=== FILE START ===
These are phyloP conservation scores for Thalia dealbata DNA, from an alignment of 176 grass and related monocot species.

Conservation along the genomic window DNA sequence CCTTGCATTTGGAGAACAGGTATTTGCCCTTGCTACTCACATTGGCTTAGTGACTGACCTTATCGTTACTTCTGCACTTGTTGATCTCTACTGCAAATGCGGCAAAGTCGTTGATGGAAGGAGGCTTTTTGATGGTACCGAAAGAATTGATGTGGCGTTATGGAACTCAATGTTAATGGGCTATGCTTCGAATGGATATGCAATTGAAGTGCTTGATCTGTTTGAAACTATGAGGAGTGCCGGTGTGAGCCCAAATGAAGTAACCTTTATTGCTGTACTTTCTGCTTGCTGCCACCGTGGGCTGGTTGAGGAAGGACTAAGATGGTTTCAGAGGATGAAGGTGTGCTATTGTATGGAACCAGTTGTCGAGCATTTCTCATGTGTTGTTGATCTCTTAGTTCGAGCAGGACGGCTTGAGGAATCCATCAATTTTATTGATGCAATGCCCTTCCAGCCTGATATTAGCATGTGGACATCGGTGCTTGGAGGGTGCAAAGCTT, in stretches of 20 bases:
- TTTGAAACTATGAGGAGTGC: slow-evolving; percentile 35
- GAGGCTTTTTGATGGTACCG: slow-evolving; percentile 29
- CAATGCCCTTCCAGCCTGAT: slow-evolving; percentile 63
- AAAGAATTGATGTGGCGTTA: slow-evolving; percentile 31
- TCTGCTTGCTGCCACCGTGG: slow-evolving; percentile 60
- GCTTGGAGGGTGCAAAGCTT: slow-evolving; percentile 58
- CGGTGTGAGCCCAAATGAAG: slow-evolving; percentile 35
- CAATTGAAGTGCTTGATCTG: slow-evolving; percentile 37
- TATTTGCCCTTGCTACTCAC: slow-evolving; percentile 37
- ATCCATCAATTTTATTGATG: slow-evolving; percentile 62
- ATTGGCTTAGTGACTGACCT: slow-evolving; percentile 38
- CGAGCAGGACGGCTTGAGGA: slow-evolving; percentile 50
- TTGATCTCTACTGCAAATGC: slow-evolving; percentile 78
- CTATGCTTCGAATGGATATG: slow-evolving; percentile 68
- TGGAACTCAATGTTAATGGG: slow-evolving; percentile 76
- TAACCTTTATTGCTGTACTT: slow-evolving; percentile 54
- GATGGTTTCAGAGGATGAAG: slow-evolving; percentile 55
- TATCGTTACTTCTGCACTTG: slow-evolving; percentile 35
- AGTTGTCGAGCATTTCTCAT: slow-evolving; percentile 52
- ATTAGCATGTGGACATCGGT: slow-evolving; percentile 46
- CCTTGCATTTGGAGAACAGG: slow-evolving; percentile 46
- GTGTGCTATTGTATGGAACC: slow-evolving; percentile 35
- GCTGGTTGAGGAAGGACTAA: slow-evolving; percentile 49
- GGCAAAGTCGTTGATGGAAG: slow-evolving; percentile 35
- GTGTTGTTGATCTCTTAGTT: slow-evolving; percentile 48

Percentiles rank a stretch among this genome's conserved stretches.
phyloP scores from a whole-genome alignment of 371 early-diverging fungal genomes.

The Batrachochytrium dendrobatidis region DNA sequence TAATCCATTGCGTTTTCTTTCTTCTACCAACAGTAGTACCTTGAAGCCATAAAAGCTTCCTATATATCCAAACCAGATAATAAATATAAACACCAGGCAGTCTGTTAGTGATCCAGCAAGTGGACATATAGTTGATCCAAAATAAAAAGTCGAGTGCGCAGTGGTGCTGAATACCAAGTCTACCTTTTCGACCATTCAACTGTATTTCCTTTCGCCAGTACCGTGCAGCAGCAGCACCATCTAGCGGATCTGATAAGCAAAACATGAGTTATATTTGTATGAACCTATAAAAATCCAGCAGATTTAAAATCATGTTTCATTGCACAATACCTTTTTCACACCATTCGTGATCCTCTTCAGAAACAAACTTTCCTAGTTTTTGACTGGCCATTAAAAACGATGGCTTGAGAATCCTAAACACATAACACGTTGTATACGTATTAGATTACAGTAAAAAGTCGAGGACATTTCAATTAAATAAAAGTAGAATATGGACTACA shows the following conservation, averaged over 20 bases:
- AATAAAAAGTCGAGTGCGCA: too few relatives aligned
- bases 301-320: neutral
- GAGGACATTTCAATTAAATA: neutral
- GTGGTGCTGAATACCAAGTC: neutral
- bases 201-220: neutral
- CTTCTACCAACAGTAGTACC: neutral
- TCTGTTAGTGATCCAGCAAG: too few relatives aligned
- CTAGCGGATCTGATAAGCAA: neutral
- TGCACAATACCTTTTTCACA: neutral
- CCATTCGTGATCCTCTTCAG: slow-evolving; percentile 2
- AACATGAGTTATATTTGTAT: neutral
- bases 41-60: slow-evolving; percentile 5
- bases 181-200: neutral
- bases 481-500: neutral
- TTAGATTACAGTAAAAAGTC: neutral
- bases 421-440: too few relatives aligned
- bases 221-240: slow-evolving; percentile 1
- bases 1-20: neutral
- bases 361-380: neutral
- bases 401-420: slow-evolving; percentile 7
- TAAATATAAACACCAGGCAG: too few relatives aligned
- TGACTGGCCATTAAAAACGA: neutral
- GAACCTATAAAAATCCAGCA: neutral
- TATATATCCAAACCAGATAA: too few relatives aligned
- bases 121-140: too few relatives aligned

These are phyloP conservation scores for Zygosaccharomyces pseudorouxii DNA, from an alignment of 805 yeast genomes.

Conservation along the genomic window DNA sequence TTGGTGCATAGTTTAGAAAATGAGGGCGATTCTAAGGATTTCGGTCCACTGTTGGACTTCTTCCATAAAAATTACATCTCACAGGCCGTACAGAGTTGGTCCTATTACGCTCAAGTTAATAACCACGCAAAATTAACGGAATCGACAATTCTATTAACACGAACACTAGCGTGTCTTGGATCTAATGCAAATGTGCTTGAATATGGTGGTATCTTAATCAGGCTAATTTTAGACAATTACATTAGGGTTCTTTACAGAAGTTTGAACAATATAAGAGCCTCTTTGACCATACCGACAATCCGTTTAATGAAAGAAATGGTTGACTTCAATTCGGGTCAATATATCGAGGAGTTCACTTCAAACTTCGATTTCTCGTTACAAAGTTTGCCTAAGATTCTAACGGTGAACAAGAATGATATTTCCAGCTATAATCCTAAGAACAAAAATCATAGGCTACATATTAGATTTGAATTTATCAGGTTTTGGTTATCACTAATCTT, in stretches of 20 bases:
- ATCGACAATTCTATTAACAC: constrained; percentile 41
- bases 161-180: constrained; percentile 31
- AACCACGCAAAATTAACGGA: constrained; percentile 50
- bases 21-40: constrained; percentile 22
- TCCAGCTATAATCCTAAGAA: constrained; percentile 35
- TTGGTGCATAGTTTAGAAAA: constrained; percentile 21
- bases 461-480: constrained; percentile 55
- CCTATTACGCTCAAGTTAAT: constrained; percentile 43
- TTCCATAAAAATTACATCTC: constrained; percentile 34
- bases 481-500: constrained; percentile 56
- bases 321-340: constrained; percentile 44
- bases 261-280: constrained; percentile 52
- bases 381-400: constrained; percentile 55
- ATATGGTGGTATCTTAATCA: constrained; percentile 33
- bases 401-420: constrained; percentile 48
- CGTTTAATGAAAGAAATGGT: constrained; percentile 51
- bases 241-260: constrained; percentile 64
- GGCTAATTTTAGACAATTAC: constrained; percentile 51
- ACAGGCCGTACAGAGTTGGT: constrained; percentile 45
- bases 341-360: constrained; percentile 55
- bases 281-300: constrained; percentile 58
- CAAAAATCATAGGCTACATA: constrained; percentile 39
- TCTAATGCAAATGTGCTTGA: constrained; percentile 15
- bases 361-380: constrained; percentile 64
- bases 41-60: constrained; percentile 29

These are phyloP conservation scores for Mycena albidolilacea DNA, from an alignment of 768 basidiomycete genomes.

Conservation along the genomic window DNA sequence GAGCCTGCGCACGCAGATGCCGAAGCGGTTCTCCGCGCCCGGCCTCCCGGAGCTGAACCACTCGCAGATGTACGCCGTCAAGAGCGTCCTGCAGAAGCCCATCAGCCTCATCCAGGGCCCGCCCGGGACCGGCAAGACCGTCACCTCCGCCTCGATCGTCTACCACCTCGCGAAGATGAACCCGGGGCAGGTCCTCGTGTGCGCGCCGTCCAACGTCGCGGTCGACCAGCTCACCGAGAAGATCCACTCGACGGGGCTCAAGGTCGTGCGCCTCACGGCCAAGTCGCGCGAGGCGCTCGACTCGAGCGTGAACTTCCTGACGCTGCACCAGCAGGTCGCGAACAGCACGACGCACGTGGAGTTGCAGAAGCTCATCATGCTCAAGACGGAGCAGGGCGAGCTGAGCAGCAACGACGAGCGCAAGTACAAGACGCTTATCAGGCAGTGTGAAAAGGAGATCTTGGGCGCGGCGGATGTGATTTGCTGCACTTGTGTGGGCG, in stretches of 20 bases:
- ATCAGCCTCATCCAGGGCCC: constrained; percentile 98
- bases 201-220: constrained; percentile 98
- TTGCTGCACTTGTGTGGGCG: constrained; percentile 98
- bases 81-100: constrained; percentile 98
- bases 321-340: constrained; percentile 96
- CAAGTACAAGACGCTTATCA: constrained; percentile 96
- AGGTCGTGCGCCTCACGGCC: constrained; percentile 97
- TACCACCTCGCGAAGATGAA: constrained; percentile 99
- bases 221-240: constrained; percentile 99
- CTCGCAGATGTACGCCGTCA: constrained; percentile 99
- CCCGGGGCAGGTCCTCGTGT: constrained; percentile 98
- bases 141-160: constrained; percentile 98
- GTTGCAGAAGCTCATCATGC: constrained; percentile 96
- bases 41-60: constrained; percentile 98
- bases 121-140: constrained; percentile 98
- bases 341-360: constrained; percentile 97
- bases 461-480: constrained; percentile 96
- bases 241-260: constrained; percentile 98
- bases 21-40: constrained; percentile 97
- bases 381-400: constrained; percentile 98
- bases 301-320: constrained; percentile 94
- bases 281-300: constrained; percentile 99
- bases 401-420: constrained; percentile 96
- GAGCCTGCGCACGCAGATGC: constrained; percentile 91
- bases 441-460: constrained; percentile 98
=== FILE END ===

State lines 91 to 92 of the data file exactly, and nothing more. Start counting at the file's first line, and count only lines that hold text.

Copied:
- AGGTCGTGCGCCTCACGGCC: constrained; percentile 97
- TACCACCTCGCGAAGATGAA: constrained; percentile 99